In Vera Cruz, Mexico appears as a land of opportunity for mercenaries and professional soldiers displaced by the Civil War. Ex-Confederate Colonel Ben Trane (Gary Cooper) travels south of the border to sell his services to Napoleon III’s effete puppet dictator, the Habsburg Emperor Maximillian, who is desperately trying to suppress the rebellion of the Juaristas. Trane hopes to earn enough money to return to Louisiana and rebuild his ruined plantation, rejuvenating the lives of “the folks,” as he puts it, who are counting on him.
To offset the strong implications of paternalism associated with this endeavor, the film presents Trane as a good man who just happened to be on the wrong side of the fight. Contrasted to the noble Trane is Burt Lancaster’s Joe Erin, an amoral gunslinger who initially tries to dupe Trane, but comes to respect him for his martial prowess and eventually forms an alliance with him.
Together, the two gringo adventurers turn down a plea to aid the beleaguered Juaristas, selling their guns for Maximillian’s gold. However, Trane gradually comes to sympathize with the Juaristas and their struggle for freedom, which the film depicts an analogue to the Confederate secession. He betrays Maximillian in order to secure a shipment of gold for the rebels, killing Erin to do so. Through this denial of mere self-gratification, Trane affirms the idealism that the Civil War had shattered, though the film’s ambiguous ending leaves open the question of his return to Louisiana.
Vera Cruz is a film in which the metaphor of Mexico operates on a number of levels. The overall tone is grimly cynical about human motives, yet Mexico still functions as a place where rebirth is made possible because of a political state of confusion that verges on the inchoate. In this climate, where the woman Cooper eventually ends up with is presented, successively, as exotic seductress, untrustworthy thief, and finally, dedicated revolutionary, nothing is as it seems, and identity itself becomes fluid, questionable. These are the very conditions that make Ben Trane’s redemption possible. But to undergo this redemption, he must first separate himself from his own cultural matrix, making, as it were, an archetypal journey to the underworld.
Trane never quite regresses, though. He does not take on the attributes of savagery usually associated with regeneration through violence. The casting of Gary Cooper in this role is largely responsible for this, as Cooper’s iconic status as the American Everyman was not flexible enough to allow him to play against the grain. Instead, it is Burt Lancaster’s Joe Erin, with his almost prankish sense of eroticism and larceny, who enacts the regression. While presented fait accompli, Erin’s savagery may be understood as the id complementing Trane’s ego, the primitive energies necessary to enable Trane’s idealism. What Trane represses, Erin expresses: the two men form a psychological symbiote, in which the ego agrees to a partnership with its temporarily unrestrained lower self in order to accomplish a goal. By himself, Trane can’t steal the gold. Once the French troops guarding it have been killed, with the help of Erin and his gang, the partnership must end. The savagery necessary to attain the gold then becomes sublimated in the act of assisting the Juaristas, who never appear except en masse, representing the needs of the collective, which must take precedence over the desires of the individual.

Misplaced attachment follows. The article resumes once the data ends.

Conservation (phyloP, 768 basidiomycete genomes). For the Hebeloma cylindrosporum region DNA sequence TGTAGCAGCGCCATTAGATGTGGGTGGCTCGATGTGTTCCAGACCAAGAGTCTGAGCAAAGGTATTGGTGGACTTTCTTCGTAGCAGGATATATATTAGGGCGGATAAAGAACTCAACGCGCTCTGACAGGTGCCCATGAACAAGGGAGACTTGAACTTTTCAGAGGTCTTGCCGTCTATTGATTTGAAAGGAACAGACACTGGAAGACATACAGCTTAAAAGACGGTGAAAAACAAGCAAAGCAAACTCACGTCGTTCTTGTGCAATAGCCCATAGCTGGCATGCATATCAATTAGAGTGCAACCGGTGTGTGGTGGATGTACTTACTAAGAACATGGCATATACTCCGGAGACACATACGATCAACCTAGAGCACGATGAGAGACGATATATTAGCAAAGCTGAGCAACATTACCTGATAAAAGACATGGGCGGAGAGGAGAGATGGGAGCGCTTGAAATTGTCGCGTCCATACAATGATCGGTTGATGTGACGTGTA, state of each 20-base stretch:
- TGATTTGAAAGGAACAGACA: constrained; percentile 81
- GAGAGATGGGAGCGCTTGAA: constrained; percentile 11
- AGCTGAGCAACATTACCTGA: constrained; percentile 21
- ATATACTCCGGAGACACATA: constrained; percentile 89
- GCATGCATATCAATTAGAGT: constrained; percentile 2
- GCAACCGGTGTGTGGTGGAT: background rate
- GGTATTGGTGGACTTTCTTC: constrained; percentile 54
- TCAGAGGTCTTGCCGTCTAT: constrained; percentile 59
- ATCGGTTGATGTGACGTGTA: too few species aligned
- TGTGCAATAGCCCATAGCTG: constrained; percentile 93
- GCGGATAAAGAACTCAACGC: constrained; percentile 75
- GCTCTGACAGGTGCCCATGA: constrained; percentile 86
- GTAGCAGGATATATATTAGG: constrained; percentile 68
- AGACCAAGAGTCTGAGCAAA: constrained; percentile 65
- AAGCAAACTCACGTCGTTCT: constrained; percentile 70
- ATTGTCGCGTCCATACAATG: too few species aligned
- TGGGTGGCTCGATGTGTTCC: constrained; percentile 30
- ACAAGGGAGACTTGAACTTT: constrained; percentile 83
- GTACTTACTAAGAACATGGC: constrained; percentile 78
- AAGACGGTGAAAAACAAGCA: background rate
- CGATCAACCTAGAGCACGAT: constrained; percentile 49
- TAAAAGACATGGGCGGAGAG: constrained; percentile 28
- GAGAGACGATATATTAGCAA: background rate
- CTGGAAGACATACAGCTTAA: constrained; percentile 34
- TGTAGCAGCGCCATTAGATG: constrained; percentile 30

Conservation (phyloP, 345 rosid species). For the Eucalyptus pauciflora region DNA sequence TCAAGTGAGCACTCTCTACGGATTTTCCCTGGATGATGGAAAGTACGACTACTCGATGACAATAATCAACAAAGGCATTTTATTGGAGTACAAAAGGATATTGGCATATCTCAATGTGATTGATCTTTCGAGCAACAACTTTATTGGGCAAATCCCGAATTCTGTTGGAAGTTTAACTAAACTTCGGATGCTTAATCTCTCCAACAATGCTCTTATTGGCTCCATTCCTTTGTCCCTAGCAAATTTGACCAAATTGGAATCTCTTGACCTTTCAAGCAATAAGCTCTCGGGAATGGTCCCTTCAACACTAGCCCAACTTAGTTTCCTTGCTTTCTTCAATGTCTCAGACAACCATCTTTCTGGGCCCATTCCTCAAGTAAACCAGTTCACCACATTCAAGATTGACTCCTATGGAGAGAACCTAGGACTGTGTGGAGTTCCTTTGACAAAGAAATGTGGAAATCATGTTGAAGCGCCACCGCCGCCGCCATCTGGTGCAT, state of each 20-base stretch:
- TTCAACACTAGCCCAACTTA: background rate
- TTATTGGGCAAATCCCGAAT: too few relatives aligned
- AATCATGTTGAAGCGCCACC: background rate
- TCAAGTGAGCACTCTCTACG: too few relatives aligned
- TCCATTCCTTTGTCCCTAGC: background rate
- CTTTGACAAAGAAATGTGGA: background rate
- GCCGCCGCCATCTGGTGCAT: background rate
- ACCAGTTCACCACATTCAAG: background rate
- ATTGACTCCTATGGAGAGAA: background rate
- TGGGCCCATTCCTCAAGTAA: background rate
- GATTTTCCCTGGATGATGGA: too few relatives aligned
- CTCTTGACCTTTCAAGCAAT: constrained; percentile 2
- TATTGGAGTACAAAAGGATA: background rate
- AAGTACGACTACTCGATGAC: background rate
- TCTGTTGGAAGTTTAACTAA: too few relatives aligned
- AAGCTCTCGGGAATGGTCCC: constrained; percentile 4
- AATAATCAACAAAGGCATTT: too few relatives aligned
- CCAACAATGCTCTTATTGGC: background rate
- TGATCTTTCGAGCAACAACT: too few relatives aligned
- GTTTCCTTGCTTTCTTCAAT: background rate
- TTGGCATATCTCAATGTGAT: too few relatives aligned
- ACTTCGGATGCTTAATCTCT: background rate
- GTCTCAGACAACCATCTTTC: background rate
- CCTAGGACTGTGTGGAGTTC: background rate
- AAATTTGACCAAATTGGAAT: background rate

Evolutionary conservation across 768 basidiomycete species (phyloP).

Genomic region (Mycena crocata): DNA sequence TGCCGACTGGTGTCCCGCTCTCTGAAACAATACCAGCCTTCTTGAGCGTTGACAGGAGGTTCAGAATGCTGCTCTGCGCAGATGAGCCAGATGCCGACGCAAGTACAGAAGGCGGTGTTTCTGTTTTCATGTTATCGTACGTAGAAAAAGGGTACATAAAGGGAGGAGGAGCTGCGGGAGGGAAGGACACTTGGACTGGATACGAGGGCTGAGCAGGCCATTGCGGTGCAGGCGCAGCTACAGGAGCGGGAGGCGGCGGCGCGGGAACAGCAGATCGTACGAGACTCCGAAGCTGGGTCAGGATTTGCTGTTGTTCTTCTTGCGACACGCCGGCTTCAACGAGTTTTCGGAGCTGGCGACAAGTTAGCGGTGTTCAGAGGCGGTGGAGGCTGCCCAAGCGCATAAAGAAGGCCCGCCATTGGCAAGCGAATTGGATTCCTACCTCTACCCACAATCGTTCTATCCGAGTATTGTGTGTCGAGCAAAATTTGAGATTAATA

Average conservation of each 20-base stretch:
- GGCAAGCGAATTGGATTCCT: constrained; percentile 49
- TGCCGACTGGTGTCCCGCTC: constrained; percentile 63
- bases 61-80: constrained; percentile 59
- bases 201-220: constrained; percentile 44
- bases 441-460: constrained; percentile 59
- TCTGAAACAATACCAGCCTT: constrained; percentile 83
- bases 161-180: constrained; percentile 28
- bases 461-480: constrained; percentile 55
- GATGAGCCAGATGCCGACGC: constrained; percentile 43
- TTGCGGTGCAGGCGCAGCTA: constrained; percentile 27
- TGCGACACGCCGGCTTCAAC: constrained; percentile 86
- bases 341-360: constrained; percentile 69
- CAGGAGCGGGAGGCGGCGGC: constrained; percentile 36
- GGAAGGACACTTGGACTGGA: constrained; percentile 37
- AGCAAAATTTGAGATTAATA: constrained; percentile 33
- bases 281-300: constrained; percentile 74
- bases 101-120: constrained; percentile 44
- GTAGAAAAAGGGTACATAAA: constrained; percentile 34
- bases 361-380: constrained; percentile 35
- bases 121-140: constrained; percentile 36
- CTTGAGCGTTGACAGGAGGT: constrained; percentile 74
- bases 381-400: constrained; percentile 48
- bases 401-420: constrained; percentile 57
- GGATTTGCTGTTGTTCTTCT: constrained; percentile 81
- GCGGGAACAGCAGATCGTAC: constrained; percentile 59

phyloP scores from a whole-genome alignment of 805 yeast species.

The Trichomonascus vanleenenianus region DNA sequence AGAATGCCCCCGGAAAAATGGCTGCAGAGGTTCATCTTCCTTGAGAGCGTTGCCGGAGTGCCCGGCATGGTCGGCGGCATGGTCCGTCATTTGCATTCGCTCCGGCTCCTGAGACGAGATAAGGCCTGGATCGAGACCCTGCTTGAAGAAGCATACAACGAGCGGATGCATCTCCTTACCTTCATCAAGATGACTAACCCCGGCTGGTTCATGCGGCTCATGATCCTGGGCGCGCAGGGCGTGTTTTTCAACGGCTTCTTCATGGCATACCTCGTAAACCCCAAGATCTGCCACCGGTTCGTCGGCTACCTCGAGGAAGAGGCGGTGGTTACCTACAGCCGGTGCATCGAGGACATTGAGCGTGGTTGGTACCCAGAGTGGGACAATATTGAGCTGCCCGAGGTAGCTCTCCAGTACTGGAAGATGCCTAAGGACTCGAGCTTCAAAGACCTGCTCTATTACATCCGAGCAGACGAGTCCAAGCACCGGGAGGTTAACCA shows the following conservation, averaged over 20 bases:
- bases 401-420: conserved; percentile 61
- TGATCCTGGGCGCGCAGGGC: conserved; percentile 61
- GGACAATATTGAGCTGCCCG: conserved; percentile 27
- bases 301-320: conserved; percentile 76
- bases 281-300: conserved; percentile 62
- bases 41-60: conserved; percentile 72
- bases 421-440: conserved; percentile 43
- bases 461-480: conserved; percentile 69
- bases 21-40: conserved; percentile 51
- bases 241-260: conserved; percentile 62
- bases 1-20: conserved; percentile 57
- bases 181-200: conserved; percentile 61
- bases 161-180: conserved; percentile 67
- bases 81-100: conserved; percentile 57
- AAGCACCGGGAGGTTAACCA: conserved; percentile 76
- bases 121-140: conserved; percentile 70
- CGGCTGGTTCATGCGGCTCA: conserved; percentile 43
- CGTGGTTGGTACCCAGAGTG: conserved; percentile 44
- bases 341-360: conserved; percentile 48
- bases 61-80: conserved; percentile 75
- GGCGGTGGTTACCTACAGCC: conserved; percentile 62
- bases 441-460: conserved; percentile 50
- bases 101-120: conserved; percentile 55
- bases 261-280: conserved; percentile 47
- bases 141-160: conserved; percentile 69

Vera Cruz posits a Mexico populated by primitive, yet noble, peasants, and lorded over by European decadence in the person of the ineffectual Maximillian. Against this is set the implacable pragmatism of a dispossessed American, Ben Trane, seeking to re-enfranchise himself in the cultural status quo through calculated acts of deceit and violence. For Trane, as for the viewer, the idealism of the rebels whom he aids evokes a sense of nostalgia which looks back to the “lost cause” of the Confederacy – Trane’s “site of memory” – thereby allowing the present to redress the anxiety created by that loss. This anxiety is further assuaged by the signs that invoke “the otherness” of Mexico: its exotic women, its Aztec ruins, its festive music. In this equation, Mexico becomes the land of the psyche’s provenance, a kind of rough and tumble Eden where the re-invention of the self is always possible.